By Bridget Ulloa
Sept. 1 marked the beginning of Amarillo College’s Badger Bold Comprehensive Campaign to bring in money for capital, scholarships, faculty development and programming needs.
The money raised during the campaign will address these four areas and more specifically, be used to refurbish the Concert Hall, the Experimental Theatre, help build the Innovation Outpost, transform the Honor Program into an Honors College and fund many other projects at AC.
Joe Bill Sherrod, the vice president of institutional advancement, said he hopes people in the community will support the college.
“People give money to people, not projects,” Sherrod said. “So what we’ve got to do to raise this money is to start telling the AC story in the community in a way that it hasn’t been told before.”
The campaign is part of a 6-year plan with a goal to raise $30 million.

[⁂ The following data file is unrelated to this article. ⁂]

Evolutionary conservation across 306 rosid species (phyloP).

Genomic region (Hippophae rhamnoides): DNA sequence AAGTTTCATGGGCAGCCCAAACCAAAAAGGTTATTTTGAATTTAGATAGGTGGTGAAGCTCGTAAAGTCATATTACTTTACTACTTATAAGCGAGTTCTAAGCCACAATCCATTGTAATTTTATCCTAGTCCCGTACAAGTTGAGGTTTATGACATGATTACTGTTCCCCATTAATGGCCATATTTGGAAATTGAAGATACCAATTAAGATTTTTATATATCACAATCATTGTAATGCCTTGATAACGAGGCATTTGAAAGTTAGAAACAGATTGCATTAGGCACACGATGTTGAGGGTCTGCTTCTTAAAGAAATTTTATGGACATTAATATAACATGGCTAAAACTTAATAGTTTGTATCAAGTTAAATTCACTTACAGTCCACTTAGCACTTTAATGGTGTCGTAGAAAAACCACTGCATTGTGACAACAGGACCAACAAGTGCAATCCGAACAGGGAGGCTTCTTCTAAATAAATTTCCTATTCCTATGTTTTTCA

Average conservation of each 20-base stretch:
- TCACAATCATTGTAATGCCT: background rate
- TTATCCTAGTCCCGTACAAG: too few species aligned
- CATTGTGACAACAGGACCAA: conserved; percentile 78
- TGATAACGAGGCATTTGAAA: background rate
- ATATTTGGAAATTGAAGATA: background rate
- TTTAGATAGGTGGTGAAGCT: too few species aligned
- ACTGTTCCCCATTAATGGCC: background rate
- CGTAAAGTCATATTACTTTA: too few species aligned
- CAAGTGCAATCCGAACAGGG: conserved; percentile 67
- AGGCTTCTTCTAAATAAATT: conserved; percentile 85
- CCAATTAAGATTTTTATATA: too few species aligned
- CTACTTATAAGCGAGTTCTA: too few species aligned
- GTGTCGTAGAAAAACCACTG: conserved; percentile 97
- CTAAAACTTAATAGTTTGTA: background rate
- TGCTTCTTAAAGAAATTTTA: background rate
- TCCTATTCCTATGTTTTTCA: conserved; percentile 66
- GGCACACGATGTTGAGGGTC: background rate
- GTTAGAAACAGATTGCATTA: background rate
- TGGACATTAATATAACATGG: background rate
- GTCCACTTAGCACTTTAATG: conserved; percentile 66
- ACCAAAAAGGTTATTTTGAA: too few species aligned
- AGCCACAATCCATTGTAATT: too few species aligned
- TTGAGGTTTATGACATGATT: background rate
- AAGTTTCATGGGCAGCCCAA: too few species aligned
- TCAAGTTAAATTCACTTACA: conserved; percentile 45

Students said they are excited to see the funding from the campaign become noticeable in both the refurbished buildings and assistance to programs.
Pedro Hernandez, a biology major, said that he is glad to see AC funding the music and theatre programs through the comprehensive campaign.
“Art equals creativity,” Hernandez said, “For the most part the sciences get the most funding because they are what they consider ‘essential,’ so it’s nice to see the school fund other programs that are just as important.”
Samantha Rodriguez, a theatre major, also said she is excited. “I love that they’re funding the arts! The concert hall definitely needs an upgrade,” Rodriguez said. “I usually perform in the Experimental Theatre so I’m very excited to see the improvements they’ll be making. I know all of us music and theatre majors will be eager to see what changes will be made.”
Sherrod said that this campaign is designed to show both future and current students that they are important.
“I want students to have an experience at Amarillo College, that maybe for the first time in their life, they come to believe that they’re valued and that they have the potential to make a difference in the lives of the community,” Sherrod said. “That would be something that I hope this campaign helps us communicate to our students.”